As eukaryotes, fungi posses few drug targets unique from mammalian cells. Consequently, most current antifungals have significant host cell toxicity. Primary fungal pathogens (e.g., Histoplasma) are of particular concern as few antifungals are effective in treating them. To identify additional antifungal candidates for the treatment of histoplasmosis, we developed a high-throughput platform for monitoring Histoplasma growth and employed it in a phenotypic screen of 3600 commercially available compounds. Seven hit compounds were identified that inhibited Histoplasma yeast growth. The compound 41F5 has fungistatic activity against Histoplasma yeast at micromolar concentrations, with an IC50 of 0.87 micromolar, and has the greatest selectivity for yeast (> 62) relative to host cells. Structurally, 41F5 consists of an aminothiazole core with an alicyclic substituent at the 2-position and an aromatic substituent at the 5-position. 41F5 inhibits Histoplasma growth in liquid culture and similarly inhibits yeasts within macrophages, the actual host environment of this fungal pathogen during infection. Importantly, 41F5 protects infected host cells from Histoplasma-induced macrophage death making this aminothiazole hit compound an excellent candidate for development as an antifungal for Histoplasma infections.
We report a case of a Puerto Rican male with advanced AIDS who presented with multiple falls and pancytopenia. Magnetic resonance imaging (MRI) of the brain, as initial workup, revealed 2 ring-enhancing brain lesions. Initial cerebrospinal fluid analysis revealed minimal cells, mildly elevated protein, and no organism seen on gram stain. Due to prohibitive thrombocytopenia, brain biopsy was deferred. He had neither clinical nor radiographic improvement despite empiric therapy for both toxoplasmosis and bacterial abscesses. Indicated by pancytopenia, bone marrow (BM) aspiration was performed. Culture of BM aspirate grewHistoplasma capsulatum. Urine histoplasma antigen was markedly elevated. He was treated with liposomal amphotericin B (LamB) for progressive disseminated histoplasmosis with probable central nervous system involvement. Cerebrospinal fluid histoplasma antigen obtained after 2 months of LamB was detected. After prolonged course of LamB, he took itraconazole. Brain MRI at 7-month follow-up revealed significant improvement from baseline study.
Epidemiological cutoff values (ECV) have been used as a tool to detect the acquisition of resistance mechanisms to antifungal drugs. In this context, the objective of this study was to determine the epidemiological cutoff values for classic antifungals against Histoplasma capsulatum var. capsulatum isolates from HIV-infected patients with the diagnosis of disseminated histoplasmosis. Initially, the minimum inhibitory concentrations (MIC) for amphotericin B, itraconazole, fluconazole, voriconazole and caspofungin against 138 isolates of H. capsulatum in the filamentous form were determined by the broth microdilution method, then, the antifungal ECVs were calculated. MIC ranges were 0.0078-1 μg/mL for amphotericin B; 0.0005-0.0625 μg/mL for itraconazole; 2-≥256 μg/mL for fluconazole; 0.0078-1 μg/mL for voriconazole and 0.0156- ≥32 μg/mL for caspofungin. The obtained ECVs were 0.5; 0.0313; 128; 0.5 and 16 μg/mL for amphotericin B, itraconazole, fluconazole, voriconazole and caspofungin, respectively. The percentage of wild-type isolates was 96.38% for amphotericin B, 98.55% for itraconazole and 99.28% for fluconazole, voriconazole and caspofungin. Although these results do not cover all phylogenetic species of H. capsulatum, they bring important information on strains from Brazil. In addition, the assessed isolates were from HIV-positive patients, which may not reflect the antifungal ECVs against isolates from immunocompetent individuals and other sources. Finally, this study pioneers the initiative of establishing epidemiological cutoff values for five antifungal agents against H. capsulatum var. capsulatum, providing a criterion for the interpretation of susceptibility results; as well as a monitoring strategy for the emergence of antifungal resistance.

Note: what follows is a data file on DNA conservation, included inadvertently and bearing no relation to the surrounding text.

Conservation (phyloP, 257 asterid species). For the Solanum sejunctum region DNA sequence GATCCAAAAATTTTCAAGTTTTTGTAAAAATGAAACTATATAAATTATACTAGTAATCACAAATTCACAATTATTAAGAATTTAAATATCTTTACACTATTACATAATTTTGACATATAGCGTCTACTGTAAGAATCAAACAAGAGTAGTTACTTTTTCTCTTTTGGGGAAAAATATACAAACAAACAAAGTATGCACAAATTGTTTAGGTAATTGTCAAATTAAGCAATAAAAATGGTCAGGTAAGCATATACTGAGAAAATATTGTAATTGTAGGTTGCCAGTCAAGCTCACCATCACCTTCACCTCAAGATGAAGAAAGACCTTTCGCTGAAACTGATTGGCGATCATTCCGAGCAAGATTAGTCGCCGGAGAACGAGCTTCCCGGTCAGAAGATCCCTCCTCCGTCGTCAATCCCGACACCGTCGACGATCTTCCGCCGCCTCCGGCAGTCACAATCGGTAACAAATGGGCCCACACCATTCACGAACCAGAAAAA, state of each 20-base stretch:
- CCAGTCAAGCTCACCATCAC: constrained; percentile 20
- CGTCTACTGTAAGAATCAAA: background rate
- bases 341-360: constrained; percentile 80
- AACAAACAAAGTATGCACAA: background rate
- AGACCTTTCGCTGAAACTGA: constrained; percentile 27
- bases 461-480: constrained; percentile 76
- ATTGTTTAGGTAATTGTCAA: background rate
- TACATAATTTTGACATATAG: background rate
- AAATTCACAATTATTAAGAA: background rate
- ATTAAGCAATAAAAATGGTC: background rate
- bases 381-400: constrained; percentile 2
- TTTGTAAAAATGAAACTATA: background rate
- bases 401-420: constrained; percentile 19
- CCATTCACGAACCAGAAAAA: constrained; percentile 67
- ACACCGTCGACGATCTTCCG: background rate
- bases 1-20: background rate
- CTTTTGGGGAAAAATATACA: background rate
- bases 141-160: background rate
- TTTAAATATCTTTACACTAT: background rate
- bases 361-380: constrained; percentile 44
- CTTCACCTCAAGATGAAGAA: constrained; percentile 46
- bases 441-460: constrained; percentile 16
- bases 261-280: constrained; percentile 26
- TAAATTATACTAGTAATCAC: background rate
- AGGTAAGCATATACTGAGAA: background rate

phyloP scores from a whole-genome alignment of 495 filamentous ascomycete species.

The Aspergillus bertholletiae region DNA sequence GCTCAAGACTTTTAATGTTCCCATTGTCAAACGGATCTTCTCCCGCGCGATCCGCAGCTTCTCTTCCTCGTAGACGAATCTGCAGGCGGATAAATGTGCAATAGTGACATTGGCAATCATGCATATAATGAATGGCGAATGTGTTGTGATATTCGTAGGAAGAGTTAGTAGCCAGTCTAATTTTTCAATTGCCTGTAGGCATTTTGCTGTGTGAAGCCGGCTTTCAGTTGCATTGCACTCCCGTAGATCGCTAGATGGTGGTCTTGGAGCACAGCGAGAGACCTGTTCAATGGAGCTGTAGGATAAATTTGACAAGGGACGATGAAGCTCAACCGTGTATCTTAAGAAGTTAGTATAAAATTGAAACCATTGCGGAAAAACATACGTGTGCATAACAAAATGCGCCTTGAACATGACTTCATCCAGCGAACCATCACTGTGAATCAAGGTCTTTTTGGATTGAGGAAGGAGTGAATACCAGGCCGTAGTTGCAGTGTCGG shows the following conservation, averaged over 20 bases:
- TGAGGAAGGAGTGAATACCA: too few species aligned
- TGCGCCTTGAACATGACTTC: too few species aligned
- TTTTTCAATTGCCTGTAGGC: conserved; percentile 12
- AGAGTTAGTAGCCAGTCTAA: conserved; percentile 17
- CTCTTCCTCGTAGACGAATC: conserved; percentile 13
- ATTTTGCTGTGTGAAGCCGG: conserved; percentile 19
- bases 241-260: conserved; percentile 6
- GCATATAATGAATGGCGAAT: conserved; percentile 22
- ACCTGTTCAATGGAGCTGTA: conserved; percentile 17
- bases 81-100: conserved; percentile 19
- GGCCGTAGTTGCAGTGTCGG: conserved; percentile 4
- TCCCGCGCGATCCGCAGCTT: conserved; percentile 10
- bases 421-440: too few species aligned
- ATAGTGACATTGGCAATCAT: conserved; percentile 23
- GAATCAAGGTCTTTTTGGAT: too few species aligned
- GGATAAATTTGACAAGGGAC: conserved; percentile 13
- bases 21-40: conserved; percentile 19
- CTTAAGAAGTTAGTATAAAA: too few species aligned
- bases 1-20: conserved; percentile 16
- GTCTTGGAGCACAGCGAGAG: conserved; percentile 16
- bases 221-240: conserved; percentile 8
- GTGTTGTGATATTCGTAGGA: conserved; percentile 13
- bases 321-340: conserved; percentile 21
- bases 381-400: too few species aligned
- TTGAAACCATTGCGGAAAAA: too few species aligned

Histoplasmosis is an important cause of mortality in patients with AIDS, especially in countries with limited access to antiretroviral therapies and diagnostic tests. However, many disseminated infections in Latin America go undiagnosed. A simple, rapid method to detectHistoplasma capsulatuminfection in endemic regions would dramatically decrease time to diagnosis and treatment, reducing morbidity and mortality. The aim of this study was to validate a commercial monoclonalHistoplasmagalactomannan (HGM) ELISA (Immuno-Mycologics [IMMY], Norman, Oklahoma, USA) in two cohorts of people living with HIV/AIDS (PLHIV). We analyzed urine samples from 589 people (466 from Guatemala and 123 from Colombia), including 546 from PLHIV and 43 from non-PLHIV controls. Sixty-three of these people (35 from Guatemala and 28 from Colombia) had confirmed histoplasmosis by isolation ofH. capsulatumUsing the standard curve provided by the quantitative commercial test, sensitivity was 98% (95% CI, 95-100) and specificity was 97% (95% CI, 96-99) (cutoff=0.5 ng/mL). Semi-quantitative results, using a calibrator of 12.5 ng/mL ofHistoplasmagalactomannan to calculate an EIA Index Value (EIV) of the samples, showed a sensitivity of 95% (95% CI, 89-100%) and specificity of 98% (95% CI, 96-99%) (cutoff ≥2.6 EIV). This relatively simple-to-perform commercial antigenuria test showed a high performance, with reproducible results in both countries, suggesting that it can used to detect progressive disseminated histoplasmosis in PLHIV in a wide range of clinical laboratories in countries where histoplasmosis is endemic.